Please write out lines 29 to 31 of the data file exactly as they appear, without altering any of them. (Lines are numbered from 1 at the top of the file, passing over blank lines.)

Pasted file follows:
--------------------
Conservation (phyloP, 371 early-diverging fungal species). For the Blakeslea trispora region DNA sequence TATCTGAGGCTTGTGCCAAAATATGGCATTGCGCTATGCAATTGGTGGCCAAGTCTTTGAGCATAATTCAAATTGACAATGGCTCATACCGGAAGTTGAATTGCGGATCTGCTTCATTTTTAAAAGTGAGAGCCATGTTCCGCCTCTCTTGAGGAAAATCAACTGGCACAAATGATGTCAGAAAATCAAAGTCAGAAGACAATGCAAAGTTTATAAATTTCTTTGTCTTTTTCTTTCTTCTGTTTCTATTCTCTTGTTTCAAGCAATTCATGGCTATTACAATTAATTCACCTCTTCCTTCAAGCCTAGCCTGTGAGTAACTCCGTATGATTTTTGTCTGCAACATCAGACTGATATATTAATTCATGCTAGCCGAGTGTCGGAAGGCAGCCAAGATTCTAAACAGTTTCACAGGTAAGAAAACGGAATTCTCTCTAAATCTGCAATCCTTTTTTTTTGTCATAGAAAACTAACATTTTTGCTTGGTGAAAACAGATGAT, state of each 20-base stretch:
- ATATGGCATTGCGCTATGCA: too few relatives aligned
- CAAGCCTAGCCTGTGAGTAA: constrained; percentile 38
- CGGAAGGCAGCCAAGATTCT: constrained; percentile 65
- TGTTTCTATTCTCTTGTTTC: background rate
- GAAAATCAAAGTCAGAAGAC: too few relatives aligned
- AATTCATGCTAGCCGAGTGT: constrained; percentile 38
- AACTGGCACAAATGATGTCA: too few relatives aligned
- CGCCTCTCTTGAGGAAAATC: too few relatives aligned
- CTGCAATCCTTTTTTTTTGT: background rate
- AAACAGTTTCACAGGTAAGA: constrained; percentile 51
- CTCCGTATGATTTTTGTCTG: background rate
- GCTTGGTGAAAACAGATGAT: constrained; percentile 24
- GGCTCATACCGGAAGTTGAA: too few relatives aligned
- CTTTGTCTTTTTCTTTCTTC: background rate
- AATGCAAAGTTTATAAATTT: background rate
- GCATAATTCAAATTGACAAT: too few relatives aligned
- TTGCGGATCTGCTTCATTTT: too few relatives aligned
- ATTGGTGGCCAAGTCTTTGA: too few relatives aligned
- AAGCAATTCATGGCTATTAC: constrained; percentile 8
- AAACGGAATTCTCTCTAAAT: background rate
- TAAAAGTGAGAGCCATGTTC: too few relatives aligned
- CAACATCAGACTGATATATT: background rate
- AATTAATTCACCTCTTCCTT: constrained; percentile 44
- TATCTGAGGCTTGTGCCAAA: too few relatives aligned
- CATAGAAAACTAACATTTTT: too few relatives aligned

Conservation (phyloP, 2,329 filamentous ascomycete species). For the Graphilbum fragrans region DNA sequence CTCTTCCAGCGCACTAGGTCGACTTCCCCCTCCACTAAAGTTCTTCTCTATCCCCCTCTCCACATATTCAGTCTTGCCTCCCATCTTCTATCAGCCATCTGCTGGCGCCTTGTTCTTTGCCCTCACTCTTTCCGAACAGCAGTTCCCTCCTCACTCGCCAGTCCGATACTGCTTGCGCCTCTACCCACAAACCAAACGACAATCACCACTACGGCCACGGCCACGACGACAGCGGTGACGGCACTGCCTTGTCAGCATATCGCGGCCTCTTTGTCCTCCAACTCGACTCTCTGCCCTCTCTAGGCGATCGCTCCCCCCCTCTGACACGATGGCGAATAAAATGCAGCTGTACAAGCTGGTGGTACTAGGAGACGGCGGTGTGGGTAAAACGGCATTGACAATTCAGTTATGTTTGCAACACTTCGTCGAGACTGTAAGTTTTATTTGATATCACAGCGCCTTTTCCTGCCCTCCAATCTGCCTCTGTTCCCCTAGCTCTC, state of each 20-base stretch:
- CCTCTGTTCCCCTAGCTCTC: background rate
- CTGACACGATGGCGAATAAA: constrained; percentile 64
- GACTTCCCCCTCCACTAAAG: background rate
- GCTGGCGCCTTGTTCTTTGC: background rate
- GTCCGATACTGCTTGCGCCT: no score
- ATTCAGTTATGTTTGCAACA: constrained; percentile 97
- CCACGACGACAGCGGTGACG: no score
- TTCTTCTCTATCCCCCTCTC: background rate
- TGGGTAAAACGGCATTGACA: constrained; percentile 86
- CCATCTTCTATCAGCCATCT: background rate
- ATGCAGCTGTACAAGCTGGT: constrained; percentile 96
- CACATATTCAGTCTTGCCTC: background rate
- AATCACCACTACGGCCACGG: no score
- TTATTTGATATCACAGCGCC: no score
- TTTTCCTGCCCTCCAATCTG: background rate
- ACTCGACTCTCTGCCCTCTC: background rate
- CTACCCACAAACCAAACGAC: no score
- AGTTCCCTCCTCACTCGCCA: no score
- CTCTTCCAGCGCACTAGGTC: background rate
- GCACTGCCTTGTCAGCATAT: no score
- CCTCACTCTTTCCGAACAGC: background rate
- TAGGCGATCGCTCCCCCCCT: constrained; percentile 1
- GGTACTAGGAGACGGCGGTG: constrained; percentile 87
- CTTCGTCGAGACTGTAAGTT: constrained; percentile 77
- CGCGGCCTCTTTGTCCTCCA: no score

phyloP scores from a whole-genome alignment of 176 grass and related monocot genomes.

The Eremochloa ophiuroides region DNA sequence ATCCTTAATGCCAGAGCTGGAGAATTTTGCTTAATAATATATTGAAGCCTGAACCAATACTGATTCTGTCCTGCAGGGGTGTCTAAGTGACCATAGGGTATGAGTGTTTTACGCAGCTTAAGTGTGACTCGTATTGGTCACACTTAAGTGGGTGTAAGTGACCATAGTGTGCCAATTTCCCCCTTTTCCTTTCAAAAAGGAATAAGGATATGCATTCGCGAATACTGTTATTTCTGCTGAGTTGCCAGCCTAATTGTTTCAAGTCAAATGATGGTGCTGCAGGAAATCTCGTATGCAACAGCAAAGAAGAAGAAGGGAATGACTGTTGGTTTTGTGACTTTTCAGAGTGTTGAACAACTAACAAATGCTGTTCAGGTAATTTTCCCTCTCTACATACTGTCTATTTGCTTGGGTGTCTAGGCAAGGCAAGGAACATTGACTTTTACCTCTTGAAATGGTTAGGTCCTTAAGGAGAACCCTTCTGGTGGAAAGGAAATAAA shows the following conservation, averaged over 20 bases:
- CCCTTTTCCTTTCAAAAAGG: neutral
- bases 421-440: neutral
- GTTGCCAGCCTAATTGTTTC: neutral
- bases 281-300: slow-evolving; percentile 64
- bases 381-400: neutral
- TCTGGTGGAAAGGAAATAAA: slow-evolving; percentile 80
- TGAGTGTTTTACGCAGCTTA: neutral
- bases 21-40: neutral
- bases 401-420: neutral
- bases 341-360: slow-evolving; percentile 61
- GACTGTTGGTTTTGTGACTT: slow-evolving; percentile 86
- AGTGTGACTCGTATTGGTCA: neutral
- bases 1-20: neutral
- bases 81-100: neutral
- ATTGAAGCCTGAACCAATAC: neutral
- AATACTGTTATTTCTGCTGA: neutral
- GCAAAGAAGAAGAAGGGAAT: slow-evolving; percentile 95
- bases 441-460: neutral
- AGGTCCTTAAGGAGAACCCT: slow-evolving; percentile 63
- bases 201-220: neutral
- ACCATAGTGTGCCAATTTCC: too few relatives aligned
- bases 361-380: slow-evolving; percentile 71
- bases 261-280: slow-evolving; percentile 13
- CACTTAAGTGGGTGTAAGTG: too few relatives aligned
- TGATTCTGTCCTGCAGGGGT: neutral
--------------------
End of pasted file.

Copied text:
- CTGACACGATGGCGAATAAA: constrained; percentile 64
- GACTTCCCCCTCCACTAAAG: background rate
- GCTGGCGCCTTGTTCTTTGC: background rate